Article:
But more broadly, the industry has argued that the net neutrality rules prevent it from finding new ways to make money. As many Internet providers are looking to diversify their revenue by going head-to-head with Google and Facebook's advertising prowess, it's no longer enough to simply provide an on-ramp to the Internet, analysts say. Increasingly, ISPs such as Verizon are buying up content companies like AOL and Yahoo, while others, such as AT&T, are moving into television programming.
The net neutrality rules, they say, inhibit the development of new business models that let them adapt to the market. And they argue that the regulation causes them to spend less money upgrading their networks to be faster and more reliable.
How are Internet providers responding to the day of action?
Some industry-backed groups have bought advertising space in publications such as the Verge, Axios and Recode to promote their views.
One such group, Broadband for America, says the FCC rules should be replaced by congressional legislation mandating net neutrality. Other ISPs are expected to respond on social media. AT&T published a blog post Tuesday explaining why it was actually on the side of the demonstrators, arguing that it has always been for an open Internet. (This has been disputed by others, who say that the blog post is filled with "alternative history.")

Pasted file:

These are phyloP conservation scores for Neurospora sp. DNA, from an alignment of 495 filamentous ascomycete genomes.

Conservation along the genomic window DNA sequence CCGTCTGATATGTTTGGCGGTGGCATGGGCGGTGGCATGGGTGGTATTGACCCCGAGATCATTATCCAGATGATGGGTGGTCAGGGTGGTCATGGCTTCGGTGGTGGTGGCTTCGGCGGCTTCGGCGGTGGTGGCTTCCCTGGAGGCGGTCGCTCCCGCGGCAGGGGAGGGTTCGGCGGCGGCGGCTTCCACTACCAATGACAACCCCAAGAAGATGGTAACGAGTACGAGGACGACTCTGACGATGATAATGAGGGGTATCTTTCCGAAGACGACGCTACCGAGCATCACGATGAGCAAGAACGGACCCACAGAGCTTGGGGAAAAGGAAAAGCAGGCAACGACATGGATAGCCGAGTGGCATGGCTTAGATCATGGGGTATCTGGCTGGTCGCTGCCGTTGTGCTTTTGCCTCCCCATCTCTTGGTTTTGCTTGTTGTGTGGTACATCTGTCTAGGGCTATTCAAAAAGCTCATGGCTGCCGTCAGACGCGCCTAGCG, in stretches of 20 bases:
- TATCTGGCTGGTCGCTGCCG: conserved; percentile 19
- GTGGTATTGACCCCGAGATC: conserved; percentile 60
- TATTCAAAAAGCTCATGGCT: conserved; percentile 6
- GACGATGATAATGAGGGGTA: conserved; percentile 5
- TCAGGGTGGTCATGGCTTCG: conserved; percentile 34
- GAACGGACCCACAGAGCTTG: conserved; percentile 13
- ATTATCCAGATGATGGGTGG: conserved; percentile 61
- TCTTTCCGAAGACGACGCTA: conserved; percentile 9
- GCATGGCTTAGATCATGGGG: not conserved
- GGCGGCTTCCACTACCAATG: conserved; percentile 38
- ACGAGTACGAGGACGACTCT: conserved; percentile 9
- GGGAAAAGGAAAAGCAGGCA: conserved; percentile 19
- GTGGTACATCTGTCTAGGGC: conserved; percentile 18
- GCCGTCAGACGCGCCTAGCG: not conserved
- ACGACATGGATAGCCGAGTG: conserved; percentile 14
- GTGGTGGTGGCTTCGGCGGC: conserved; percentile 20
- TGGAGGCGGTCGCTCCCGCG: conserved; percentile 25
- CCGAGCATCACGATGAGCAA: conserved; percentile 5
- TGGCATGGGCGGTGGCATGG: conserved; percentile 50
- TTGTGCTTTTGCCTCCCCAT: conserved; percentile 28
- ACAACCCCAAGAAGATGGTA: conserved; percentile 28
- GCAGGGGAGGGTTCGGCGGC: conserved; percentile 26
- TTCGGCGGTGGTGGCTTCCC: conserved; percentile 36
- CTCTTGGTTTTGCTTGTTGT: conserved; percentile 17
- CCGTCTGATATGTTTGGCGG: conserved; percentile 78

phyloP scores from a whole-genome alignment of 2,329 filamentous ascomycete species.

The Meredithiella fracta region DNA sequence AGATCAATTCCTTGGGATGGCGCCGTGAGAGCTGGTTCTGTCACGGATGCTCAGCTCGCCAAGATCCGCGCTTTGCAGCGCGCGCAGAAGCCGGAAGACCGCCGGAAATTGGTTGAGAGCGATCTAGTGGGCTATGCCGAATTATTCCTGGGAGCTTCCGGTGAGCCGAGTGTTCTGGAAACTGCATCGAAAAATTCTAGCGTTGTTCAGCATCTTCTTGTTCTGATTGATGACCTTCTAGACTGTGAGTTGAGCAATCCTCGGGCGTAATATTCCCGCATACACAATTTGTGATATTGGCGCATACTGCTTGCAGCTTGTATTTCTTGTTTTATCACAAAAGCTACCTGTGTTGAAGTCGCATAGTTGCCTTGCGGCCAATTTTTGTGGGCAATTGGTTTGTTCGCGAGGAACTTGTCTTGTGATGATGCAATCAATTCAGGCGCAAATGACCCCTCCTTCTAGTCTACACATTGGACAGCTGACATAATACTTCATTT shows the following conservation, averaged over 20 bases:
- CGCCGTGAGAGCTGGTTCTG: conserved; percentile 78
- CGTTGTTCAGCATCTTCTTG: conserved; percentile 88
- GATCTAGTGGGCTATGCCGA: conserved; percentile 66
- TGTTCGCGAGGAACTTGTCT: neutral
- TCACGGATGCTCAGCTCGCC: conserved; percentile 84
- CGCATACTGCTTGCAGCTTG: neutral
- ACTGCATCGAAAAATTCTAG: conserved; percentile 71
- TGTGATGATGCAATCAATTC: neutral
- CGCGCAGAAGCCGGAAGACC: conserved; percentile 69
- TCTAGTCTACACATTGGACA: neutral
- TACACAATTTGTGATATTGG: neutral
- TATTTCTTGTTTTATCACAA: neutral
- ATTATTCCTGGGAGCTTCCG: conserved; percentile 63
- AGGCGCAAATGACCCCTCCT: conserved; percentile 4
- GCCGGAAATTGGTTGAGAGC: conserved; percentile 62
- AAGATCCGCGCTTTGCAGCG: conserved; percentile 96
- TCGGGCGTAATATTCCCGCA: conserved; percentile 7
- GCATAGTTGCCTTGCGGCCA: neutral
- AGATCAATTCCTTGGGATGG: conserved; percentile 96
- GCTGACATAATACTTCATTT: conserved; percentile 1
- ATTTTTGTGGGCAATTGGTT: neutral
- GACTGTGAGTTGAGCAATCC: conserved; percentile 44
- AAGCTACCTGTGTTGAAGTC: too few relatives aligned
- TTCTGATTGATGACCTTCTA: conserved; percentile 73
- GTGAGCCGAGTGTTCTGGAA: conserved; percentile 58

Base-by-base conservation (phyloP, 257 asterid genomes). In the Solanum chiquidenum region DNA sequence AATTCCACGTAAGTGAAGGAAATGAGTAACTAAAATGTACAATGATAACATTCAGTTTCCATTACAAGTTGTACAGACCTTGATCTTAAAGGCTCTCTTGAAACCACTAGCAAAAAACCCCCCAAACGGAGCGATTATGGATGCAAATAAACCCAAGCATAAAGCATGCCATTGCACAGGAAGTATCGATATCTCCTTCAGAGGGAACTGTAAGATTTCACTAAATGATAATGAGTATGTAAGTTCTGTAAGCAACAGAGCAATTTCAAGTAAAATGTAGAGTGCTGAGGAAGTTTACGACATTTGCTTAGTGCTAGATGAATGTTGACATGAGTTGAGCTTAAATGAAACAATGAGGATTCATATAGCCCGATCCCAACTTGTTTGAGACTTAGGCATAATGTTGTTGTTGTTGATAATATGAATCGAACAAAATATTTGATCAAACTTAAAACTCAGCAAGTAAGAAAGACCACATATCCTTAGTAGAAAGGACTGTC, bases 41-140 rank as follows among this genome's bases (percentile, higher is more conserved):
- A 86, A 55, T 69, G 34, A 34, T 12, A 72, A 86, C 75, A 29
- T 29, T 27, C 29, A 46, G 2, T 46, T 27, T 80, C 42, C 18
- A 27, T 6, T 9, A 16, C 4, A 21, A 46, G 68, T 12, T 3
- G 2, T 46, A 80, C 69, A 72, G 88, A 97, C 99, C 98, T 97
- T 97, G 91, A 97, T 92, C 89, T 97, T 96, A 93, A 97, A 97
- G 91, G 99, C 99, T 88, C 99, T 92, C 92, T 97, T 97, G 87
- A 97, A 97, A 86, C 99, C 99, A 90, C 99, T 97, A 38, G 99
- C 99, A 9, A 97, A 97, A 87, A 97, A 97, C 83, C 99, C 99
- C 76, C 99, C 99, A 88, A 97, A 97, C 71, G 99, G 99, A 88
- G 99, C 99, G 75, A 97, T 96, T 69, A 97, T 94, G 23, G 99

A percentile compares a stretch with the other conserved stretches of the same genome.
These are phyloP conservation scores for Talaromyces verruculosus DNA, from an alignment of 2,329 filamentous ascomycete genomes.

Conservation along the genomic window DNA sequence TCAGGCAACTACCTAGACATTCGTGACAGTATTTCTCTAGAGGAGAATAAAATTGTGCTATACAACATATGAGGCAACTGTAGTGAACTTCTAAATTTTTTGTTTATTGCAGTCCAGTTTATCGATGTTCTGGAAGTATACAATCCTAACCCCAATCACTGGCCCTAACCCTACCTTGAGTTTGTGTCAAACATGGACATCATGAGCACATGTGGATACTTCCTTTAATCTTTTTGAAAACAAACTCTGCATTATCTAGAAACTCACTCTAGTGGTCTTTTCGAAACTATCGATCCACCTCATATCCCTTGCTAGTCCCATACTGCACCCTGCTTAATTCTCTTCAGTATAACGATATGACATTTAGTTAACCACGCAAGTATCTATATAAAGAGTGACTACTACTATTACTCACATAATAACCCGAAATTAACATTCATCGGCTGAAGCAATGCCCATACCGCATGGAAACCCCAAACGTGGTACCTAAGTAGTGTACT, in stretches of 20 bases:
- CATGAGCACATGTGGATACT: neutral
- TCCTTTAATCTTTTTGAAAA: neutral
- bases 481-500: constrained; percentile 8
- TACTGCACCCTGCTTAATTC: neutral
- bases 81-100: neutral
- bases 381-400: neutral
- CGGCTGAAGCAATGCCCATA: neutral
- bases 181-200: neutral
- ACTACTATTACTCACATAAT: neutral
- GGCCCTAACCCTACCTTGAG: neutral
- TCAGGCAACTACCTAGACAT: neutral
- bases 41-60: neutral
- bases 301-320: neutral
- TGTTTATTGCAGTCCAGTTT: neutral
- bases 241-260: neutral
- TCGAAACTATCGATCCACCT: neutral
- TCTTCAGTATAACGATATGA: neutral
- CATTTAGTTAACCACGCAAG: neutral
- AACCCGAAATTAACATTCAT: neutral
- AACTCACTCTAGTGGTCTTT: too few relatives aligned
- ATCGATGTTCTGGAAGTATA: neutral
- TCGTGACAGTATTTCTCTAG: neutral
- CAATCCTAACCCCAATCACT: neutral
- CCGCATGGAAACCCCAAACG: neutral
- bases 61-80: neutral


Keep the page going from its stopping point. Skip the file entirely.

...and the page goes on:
USTelecom, an industry association, said that while it opposes the FCC's implementation of net neutrality, it supports the concept in principle. “ISPs support net neutrality — no blocking, throttling or unfair prioritization — they just don’t support Title II,” said Amy Schatz, a spokeswoman for USTelecom.
What is “Title II”?
Consumer advocates say that Title II of the Communications Act is the only thing that makes the FCC's rules enforceable against Internet providers. Title II is the same law that the FCC uses to regulate traditional telephone companies; by deciding in 2015 to regulate ISPs using Title II, the FCC put Internet providers under some of the same obligations as phone companies.
The decision was highly controversial, analysts say, because ISPs feared it could allow the FCC to directly regulate the price of Internet access someday. While that day hasn't arrived, that hasn't stopped groups like USTelecom from filing a lawsuit to block the net neutrality rules. There's a possibility that suit may reach the U.S. Supreme Court, but the FCC has a chance before then to repeal the net neutrality rules.
What happens next?
The FCC is accepting public comments on its net neutrality repeal proposal here, and will be doing so until mid-August. Then, the agency's commissioners will develop a final draft and vote on it, perhaps later this year or even beyond. The decision becomes official once it makes it into the Federal Register — though supporters of the regulation are widely expected to file their own lawsuit challenging the repeal should it go through.
Democrats are hoping to turn net neutrality into a campaign issue. But because the center of gravity now lies at the FCC and in the courts, not Congress, the implications for individual lawmakers may be relatively few. That could change, however, if Congress moves more actively to grapple with a net neutrality bill.